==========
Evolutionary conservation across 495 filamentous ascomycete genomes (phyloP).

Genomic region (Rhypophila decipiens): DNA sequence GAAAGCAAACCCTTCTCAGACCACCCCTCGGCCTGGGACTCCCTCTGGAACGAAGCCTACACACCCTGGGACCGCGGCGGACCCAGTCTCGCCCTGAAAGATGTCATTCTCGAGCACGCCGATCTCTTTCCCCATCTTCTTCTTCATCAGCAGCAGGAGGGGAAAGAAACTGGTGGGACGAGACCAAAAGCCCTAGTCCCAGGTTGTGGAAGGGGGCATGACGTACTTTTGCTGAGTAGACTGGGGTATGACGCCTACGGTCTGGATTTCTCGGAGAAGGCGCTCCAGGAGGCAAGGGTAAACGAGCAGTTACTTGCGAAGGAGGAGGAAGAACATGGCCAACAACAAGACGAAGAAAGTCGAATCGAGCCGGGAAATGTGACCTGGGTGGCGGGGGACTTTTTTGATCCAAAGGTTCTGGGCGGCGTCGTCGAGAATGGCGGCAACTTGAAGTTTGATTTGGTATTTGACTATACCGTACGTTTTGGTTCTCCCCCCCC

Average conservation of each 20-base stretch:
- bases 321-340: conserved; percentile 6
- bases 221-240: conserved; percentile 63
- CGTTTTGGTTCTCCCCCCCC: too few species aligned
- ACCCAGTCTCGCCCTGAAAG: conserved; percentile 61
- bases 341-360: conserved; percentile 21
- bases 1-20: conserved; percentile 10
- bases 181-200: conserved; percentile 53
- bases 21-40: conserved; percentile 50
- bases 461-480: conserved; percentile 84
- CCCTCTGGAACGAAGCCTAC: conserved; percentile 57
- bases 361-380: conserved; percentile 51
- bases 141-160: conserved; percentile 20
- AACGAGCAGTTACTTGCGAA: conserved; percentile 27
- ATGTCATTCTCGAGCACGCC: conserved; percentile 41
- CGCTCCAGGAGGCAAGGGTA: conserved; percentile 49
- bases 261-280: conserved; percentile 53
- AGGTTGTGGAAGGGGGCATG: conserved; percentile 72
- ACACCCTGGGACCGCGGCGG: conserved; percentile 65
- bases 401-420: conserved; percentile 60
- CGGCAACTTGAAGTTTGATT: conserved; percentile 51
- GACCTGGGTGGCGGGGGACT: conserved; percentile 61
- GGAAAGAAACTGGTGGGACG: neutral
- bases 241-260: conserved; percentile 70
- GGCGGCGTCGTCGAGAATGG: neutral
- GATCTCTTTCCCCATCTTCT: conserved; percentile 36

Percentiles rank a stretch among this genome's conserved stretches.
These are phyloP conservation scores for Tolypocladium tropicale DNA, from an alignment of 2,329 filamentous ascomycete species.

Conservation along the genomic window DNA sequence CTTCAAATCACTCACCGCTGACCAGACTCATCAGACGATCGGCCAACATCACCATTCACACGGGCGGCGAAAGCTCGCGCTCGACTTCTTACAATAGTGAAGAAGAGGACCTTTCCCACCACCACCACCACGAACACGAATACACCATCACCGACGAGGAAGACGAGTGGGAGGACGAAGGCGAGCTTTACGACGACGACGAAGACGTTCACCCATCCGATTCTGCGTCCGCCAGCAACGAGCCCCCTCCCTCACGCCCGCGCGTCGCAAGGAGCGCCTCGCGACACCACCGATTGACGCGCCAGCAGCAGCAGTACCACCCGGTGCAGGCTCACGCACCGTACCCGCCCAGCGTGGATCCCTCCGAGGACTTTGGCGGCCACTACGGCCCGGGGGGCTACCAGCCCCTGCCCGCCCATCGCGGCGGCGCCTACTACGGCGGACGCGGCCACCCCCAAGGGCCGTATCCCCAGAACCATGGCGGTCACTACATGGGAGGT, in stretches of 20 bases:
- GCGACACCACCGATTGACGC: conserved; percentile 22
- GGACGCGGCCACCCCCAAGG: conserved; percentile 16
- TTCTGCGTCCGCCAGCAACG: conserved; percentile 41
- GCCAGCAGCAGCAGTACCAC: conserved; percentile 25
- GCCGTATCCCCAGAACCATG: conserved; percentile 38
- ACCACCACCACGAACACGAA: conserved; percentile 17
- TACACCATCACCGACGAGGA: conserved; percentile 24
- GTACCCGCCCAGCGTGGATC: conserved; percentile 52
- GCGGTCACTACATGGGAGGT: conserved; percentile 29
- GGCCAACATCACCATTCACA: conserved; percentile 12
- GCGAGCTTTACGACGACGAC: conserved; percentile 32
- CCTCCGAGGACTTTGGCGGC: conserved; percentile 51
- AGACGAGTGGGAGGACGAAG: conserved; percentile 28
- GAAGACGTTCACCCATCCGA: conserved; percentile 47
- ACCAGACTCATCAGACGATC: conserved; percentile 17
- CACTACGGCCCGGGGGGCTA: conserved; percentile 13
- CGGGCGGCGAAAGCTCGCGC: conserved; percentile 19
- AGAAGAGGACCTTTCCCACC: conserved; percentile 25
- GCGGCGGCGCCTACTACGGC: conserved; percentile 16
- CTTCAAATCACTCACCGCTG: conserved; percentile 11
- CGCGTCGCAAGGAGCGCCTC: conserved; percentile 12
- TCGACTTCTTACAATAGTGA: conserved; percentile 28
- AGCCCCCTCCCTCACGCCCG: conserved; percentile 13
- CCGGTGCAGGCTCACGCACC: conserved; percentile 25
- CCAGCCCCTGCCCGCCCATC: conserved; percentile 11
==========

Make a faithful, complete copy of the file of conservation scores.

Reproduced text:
Evolutionary conservation across 495 filamentous ascomycete genomes (phyloP).

Genomic region (Rhypophila decipiens): DNA sequence GAAAGCAAACCCTTCTCAGACCACCCCTCGGCCTGGGACTCCCTCTGGAACGAAGCCTACACACCCTGGGACCGCGGCGGACCCAGTCTCGCCCTGAAAGATGTCATTCTCGAGCACGCCGATCTCTTTCCCCATCTTCTTCTTCATCAGCAGCAGGAGGGGAAAGAAACTGGTGGGACGAGACCAAAAGCCCTAGTCCCAGGTTGTGGAAGGGGGCATGACGTACTTTTGCTGAGTAGACTGGGGTATGACGCCTACGGTCTGGATTTCTCGGAGAAGGCGCTCCAGGAGGCAAGGGTAAACGAGCAGTTACTTGCGAAGGAGGAGGAAGAACATGGCCAACAACAAGACGAAGAAAGTCGAATCGAGCCGGGAAATGTGACCTGGGTGGCGGGGGACTTTTTTGATCCAAAGGTTCTGGGCGGCGTCGTCGAGAATGGCGGCAACTTGAAGTTTGATTTGGTATTTGACTATACCGTACGTTTTGGTTCTCCCCCCCC

Average conservation of each 20-base stretch:
- bases 321-340: conserved; percentile 6
- bases 221-240: conserved; percentile 63
- CGTTTTGGTTCTCCCCCCCC: too few species aligned
- ACCCAGTCTCGCCCTGAAAG: conserved; percentile 61
- bases 341-360: conserved; percentile 21
- bases 1-20: conserved; percentile 10
- bases 181-200: conserved; percentile 53
- bases 21-40: conserved; percentile 50
- bases 461-480: conserved; percentile 84
- CCCTCTGGAACGAAGCCTAC: conserved; percentile 57
- bases 361-380: conserved; percentile 51
- bases 141-160: conserved; percentile 20
- AACGAGCAGTTACTTGCGAA: conserved; percentile 27
- ATGTCATTCTCGAGCACGCC: conserved; percentile 41
- CGCTCCAGGAGGCAAGGGTA: conserved; percentile 49
- bases 261-280: conserved; percentile 53
- AGGTTGTGGAAGGGGGCATG: conserved; percentile 72
- ACACCCTGGGACCGCGGCGG: conserved; percentile 65
- bases 401-420: conserved; percentile 60
- CGGCAACTTGAAGTTTGATT: conserved; percentile 51
- GACCTGGGTGGCGGGGGACT: conserved; percentile 61
- GGAAAGAAACTGGTGGGACG: neutral
- bases 241-260: conserved; percentile 70
- GGCGGCGTCGTCGAGAATGG: neutral
- GATCTCTTTCCCCATCTTCT: conserved; percentile 36

Percentiles rank a stretch among this genome's conserved stretches.
These are phyloP conservation scores for Tolypocladium tropicale DNA, from an alignment of 2,329 filamentous ascomycete species.

Conservation along the genomic window DNA sequence CTTCAAATCACTCACCGCTGACCAGACTCATCAGACGATCGGCCAACATCACCATTCACACGGGCGGCGAAAGCTCGCGCTCGACTTCTTACAATAGTGAAGAAGAGGACCTTTCCCACCACCACCACCACGAACACGAATACACCATCACCGACGAGGAAGACGAGTGGGAGGACGAAGGCGAGCTTTACGACGACGACGAAGACGTTCACCCATCCGATTCTGCGTCCGCCAGCAACGAGCCCCCTCCCTCACGCCCGCGCGTCGCAAGGAGCGCCTCGCGACACCACCGATTGACGCGCCAGCAGCAGCAGTACCACCCGGTGCAGGCTCACGCACCGTACCCGCCCAGCGTGGATCCCTCCGAGGACTTTGGCGGCCACTACGGCCCGGGGGGCTACCAGCCCCTGCCCGCCCATCGCGGCGGCGCCTACTACGGCGGACGCGGCCACCCCCAAGGGCCGTATCCCCAGAACCATGGCGGTCACTACATGGGAGGT, in stretches of 20 bases:
- GCGACACCACCGATTGACGC: conserved; percentile 22
- GGACGCGGCCACCCCCAAGG: conserved; percentile 16
- TTCTGCGTCCGCCAGCAACG: conserved; percentile 41
- GCCAGCAGCAGCAGTACCAC: conserved; percentile 25
- GCCGTATCCCCAGAACCATG: conserved; percentile 38
- ACCACCACCACGAACACGAA: conserved; percentile 17
- TACACCATCACCGACGAGGA: conserved; percentile 24
- GTACCCGCCCAGCGTGGATC: conserved; percentile 52
- GCGGTCACTACATGGGAGGT: conserved; percentile 29
- GGCCAACATCACCATTCACA: conserved; percentile 12
- GCGAGCTTTACGACGACGAC: conserved; percentile 32
- CCTCCGAGGACTTTGGCGGC: conserved; percentile 51
- AGACGAGTGGGAGGACGAAG: conserved; percentile 28
- GAAGACGTTCACCCATCCGA: conserved; percentile 47
- ACCAGACTCATCAGACGATC: conserved; percentile 17
- CACTACGGCCCGGGGGGCTA: conserved; percentile 13
- CGGGCGGCGAAAGCTCGCGC: conserved; percentile 19
- AGAAGAGGACCTTTCCCACC: conserved; percentile 25
- GCGGCGGCGCCTACTACGGC: conserved; percentile 16
- CTTCAAATCACTCACCGCTG: conserved; percentile 11
- CGCGTCGCAAGGAGCGCCTC: conserved; percentile 12
- TCGACTTCTTACAATAGTGA: conserved; percentile 28
- AGCCCCCTCCCTCACGCCCG: conserved; percentile 13
- CCGGTGCAGGCTCACGCACC: conserved; percentile 25
- CCAGCCCCTGCCCGCCCATC: conserved; percentile 11